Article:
Today, the process of cooking couscous is fully automated, and for its production people often use semolina. In the western regions this cereal is an excellent useful alternative to pasta and rice porridge. Its glycemic index is quarter lower than one of pasta or rice and also there are twice more folate, niacin and riboflavin. Also the couscous has a lot of vitamin B5, also there are copper, phosphorus, iron, potassium, dietary fiber and many other no less useful substances.
Many of us are very fond of porridge, but our usual (buckwheat, rice, oatmeal) may have become boring and such an abundance of ‘exotic’ cereal on the supermarket shelves makes us really happy! And now, the hand takes the package with couscous...
Today we talk about the pros and cons of couscous, which has come to us from the southern countries. History of couscous goes back centuries.
Couscous is the national dish of the inhabitants of the Maghreb (North Africa) and Africa. However, couscous cannot be called cereal; it is rather a semi-finished product of grain, and according to its cooking technology – the dearest ‘sister’ of pasta. In general, the couscous - it is like semolina, just a little ‘bigger’.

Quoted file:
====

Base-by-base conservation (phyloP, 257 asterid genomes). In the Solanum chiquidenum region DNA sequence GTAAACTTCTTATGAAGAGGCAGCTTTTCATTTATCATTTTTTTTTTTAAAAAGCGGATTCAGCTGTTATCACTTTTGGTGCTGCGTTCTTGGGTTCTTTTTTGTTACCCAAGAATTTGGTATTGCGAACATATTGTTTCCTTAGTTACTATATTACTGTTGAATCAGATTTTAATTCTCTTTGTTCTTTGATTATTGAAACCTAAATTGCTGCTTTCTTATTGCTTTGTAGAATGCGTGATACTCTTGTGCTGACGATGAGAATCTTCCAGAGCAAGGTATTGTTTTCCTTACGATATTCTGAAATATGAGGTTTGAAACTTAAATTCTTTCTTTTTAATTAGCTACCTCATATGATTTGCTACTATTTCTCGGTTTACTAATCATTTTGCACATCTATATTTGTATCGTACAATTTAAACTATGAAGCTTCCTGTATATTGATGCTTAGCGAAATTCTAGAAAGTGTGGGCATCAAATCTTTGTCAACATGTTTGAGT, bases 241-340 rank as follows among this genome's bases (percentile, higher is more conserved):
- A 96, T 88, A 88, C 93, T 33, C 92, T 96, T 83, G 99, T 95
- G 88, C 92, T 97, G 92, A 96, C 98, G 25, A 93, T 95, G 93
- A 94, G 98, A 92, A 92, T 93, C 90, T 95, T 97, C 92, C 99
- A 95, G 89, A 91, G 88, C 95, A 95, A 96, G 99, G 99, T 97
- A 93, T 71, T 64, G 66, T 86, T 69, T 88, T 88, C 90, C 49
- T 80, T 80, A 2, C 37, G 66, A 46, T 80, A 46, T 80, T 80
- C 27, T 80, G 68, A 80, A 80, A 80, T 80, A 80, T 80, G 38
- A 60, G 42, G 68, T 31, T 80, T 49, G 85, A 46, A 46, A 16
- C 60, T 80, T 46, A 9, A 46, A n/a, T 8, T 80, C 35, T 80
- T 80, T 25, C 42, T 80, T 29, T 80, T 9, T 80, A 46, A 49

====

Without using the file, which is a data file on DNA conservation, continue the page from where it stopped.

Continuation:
I do not think any of the hosts will cook couscous themselves, now in many stores you can buy a package with semi-steamed grits, when pour boiling water which is enough. In the finished couscous people add Harissa - burning chili paste, with garlic, coriander seeds and cumin. This paste is sometimes used for marinating meat, which is served with couscous.